One variation in the present apparatus is the incorporation of a voltage probe central to the positive terminal contact 50. In that instance, it is desirable to have two leads or conductors out of the positive battery terminal. One is obtained by a large footprint contact area against the positive battery terminal so that the current flow is directed through that. A second contact point to the positive terminal provides terminal voltage output through an appropriate conductor. Two contacts, one with large surface area and the other with small surface area can be deployed in a concentric construction as illustrated in co-pending application Ser. No. 08/953,334. In that particular version, two conductors are thus involved in the movable contact assembly 50. While one carries the current, the other provides a voltage signal. It is generally better to measure the voltage with an independent point of contact to the battery terminal. This results from the desire to have a separate signal path for voltage measurements. Battery testing normally involves substantial momentary current flows through the current flow path connected With the battery. In contrast, the signal path for voltage measurements involves a current flow of an infinitely small amount, typically 1 microampere or less depending on the quality and nature of the voltage measuring circuit. Suffice it to say, the voltage measurement terminal or point of contact should have little involvement in the current flow path.
FIGS. 10, 11 and 12 illustrate the embodiment 100 which is similar to the embodiment 80 shown in FIG. 9 except that the dual contact assembly at the top end is adjustable in width. More specifically, the battery 90, constructed with dual terminals at the top end, sometimes varies in width so that the battery terminal spacing is varied. The battery terminals are deployed in accordance with battery types. They can vary significantly in spacing. It is not uncommon for batteries to be made in accordance with three standards. The three standards involve positioning the battery terminals at spacings of 0.50, also 0.75 and 1.00 inches. FIGS. 10, 11 and 12 illustrate a set of contacts deployed for such variations. The embodiment 100 is constructed with three similar parallel sleeves 102 and a second set at 104. Movable contacts 106 and 108 are mounted on appropriate elongate rods 110 and 112 In FIGS. 10 they are positioned at the most narrow dimension. In FIG. 11, the spacing is intermediate while the spacing is maximum in FIG. 12. Again, the contacts are urged by springs downwardly against the battery terminals.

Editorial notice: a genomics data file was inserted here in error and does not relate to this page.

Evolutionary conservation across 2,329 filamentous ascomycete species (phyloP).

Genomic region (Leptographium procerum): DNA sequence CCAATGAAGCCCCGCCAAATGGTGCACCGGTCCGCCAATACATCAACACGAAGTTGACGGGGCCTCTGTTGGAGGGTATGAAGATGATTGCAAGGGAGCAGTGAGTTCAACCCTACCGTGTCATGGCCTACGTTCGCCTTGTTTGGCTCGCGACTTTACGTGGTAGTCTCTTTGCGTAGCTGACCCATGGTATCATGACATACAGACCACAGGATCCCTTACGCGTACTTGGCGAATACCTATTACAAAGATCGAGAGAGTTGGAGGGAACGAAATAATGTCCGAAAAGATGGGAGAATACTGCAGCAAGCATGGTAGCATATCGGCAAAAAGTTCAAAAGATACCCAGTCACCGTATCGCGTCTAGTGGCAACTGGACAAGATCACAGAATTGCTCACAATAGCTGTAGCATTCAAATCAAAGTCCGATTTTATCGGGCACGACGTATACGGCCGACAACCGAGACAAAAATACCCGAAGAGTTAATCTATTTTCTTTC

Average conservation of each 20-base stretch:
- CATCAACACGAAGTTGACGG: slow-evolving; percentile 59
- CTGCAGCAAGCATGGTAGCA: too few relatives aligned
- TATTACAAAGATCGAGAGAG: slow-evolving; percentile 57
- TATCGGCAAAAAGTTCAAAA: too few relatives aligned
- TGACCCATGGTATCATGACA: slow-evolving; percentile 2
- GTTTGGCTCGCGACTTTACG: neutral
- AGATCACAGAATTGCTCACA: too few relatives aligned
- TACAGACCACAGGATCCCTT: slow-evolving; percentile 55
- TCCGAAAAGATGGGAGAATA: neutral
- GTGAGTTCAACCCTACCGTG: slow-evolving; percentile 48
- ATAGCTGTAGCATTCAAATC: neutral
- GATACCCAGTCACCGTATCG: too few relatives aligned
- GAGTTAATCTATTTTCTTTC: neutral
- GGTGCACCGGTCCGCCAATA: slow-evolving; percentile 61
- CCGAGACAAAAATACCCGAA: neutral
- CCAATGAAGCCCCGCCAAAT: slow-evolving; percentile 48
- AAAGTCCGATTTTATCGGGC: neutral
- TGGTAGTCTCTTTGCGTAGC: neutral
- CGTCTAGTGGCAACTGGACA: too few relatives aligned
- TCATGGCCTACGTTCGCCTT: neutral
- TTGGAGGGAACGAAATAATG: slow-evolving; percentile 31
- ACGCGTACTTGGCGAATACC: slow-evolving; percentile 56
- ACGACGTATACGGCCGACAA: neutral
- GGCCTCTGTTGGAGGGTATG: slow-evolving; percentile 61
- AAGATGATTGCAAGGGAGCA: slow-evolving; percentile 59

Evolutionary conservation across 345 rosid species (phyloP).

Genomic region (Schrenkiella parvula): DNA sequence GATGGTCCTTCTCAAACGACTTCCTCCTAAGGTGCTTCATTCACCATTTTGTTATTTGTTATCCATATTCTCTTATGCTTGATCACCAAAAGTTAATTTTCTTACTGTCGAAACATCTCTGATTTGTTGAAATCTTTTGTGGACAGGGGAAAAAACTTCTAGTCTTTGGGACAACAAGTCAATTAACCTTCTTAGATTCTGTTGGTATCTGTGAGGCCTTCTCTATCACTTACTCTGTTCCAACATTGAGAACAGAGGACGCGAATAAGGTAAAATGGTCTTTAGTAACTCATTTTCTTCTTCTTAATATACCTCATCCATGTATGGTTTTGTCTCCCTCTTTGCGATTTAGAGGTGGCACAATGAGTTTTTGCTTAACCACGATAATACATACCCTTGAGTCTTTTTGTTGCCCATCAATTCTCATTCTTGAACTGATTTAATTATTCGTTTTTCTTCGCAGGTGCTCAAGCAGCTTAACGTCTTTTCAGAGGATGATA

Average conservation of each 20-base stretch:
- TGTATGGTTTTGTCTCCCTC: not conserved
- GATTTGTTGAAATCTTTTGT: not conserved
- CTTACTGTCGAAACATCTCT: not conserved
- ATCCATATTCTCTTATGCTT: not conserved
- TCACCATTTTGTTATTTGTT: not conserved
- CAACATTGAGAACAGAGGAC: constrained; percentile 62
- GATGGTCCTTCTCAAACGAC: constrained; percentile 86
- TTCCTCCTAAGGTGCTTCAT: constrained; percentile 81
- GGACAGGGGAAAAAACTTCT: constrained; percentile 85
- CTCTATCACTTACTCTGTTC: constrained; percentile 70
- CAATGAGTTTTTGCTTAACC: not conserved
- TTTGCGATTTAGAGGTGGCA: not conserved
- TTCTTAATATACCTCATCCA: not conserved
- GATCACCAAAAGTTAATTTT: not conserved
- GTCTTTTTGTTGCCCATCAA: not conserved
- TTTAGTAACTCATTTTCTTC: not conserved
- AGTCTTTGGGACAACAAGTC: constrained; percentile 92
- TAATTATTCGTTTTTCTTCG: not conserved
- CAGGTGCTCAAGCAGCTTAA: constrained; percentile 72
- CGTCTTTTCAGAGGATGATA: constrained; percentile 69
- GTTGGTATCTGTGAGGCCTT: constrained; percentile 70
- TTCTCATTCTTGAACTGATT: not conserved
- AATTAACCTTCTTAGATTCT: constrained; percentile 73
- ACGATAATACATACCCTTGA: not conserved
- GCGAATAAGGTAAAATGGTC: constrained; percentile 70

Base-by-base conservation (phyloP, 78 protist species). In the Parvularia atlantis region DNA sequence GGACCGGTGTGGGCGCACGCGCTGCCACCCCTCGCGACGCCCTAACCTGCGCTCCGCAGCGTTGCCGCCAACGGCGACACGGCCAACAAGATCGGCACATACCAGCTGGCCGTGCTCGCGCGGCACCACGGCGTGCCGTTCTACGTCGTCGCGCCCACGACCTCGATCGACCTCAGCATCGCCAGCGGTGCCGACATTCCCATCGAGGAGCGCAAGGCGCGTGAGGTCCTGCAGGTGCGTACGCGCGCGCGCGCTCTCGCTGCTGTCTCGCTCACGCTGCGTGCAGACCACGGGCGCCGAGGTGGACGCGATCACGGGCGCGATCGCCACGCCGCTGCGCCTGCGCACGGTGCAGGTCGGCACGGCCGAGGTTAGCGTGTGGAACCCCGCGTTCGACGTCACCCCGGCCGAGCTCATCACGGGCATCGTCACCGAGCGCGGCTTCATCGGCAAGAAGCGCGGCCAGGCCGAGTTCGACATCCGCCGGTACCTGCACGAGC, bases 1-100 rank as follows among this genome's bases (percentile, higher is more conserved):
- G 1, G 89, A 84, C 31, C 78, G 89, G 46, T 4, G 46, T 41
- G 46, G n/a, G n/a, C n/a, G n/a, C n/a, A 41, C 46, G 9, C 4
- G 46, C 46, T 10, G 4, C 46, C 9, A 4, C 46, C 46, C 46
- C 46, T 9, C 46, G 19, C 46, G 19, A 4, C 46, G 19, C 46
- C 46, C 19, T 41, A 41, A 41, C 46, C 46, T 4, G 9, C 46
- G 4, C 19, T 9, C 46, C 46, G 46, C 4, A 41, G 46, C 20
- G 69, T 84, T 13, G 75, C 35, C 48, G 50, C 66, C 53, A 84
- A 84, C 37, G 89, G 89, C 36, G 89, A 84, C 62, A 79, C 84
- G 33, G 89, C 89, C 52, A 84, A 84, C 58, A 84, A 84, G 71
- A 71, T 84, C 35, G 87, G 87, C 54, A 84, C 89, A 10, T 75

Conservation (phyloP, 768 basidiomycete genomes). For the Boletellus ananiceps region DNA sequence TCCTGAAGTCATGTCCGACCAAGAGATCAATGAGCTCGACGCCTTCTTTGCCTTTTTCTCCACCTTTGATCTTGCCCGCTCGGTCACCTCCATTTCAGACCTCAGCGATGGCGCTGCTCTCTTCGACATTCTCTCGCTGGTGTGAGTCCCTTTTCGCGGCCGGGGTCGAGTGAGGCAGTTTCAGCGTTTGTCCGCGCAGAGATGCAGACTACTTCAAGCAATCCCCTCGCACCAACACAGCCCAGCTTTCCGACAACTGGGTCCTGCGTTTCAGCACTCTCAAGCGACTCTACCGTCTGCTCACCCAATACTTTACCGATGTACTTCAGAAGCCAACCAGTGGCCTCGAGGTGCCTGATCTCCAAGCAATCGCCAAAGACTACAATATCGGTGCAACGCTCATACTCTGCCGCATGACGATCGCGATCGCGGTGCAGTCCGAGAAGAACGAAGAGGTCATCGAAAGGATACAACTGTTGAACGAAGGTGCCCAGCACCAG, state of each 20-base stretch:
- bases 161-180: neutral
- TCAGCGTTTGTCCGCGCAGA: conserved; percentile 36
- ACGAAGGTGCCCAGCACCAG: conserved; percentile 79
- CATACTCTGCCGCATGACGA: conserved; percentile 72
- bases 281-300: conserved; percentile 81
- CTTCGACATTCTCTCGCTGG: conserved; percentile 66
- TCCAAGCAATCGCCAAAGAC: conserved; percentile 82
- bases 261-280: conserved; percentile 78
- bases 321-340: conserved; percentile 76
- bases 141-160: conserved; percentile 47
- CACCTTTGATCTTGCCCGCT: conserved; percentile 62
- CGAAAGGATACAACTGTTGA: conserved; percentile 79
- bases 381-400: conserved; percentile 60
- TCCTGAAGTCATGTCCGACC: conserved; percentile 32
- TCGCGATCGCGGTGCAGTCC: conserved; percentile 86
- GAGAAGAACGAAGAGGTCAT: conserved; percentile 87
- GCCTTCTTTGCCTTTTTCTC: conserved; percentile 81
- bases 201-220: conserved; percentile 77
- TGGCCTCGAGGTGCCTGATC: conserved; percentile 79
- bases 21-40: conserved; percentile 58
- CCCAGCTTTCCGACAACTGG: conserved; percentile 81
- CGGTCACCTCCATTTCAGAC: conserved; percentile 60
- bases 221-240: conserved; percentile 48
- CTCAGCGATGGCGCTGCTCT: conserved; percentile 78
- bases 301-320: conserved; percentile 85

FIG. 12 shows the lower PCB adjusted upwardly and very close to the terminal contact assemblies. There are extremely thin batteries which are formed of sheet material. This spacing can be used to test them. For instance, film packs installed in instant cameras utilize such wide spacing for a battery which is substantially no thicker than a sheet of paper. It is equipped with a pair of spaced tabs which conform to the spacing of the contacts, and they are therefore able to test that type battery construction. Many other examples are known and :can be tested by the adjustable width battery contact assembly 100.
While the foregoing is directed to different embodiments of a battery test clamp mechanism, the scope is determined by the claims which follow.
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|U.S. Classification||324/437, 439/377|
|International Classification||G01R31/01, G01R31/36|
|Cooperative Classification||G01R31/01, G01R31/3696|
|Oct 17, 1997||AS||Assignment|
Owner name: ZHANG, CHAOJIONG, TEXAS
Free format text: ASSIGNMENT OF ASSIGNORS INTEREST;ASSIGNOR:PIWONKA, DENNIS;REEL/FRAME:008784/0949
Effective date: 19971010
Owner name: ZHANG, CHAOJIONG, TEXAS
Free format text: ASSIGNMENT OF ASSIGNORS INTEREST;ASSIGNOR:PIWONKA, DENNIS;REEL/FRAME:008784/0973
Effective date: 19971017
|Apr 29, 1999||AS||Assignment|
Owner name: ZHANG, CHAOJIONG, TEXAS
Free format text: ASSIGNMENT OF ASSIGNORS INTEREST;ASSIGNOR:PIWONKA, DENNIS;REEL/FRAME:009921/0923
Effective date: 19971010
|Oct 18, 2002||FPAY||Fee payment|
Year of fee payment: 4
|Oct 20, 2006||FPAY||Fee payment|
Year of fee payment: 8
|Dec 13, 2010||REMI||Maintenance fee reminder mailed|
|May 11, 2011||LAPS||Lapse for failure to pay maintenance fees|
|Jun 28, 2011||FP||Expired due to failure to pay maintenance fee|
Effective date: 20110511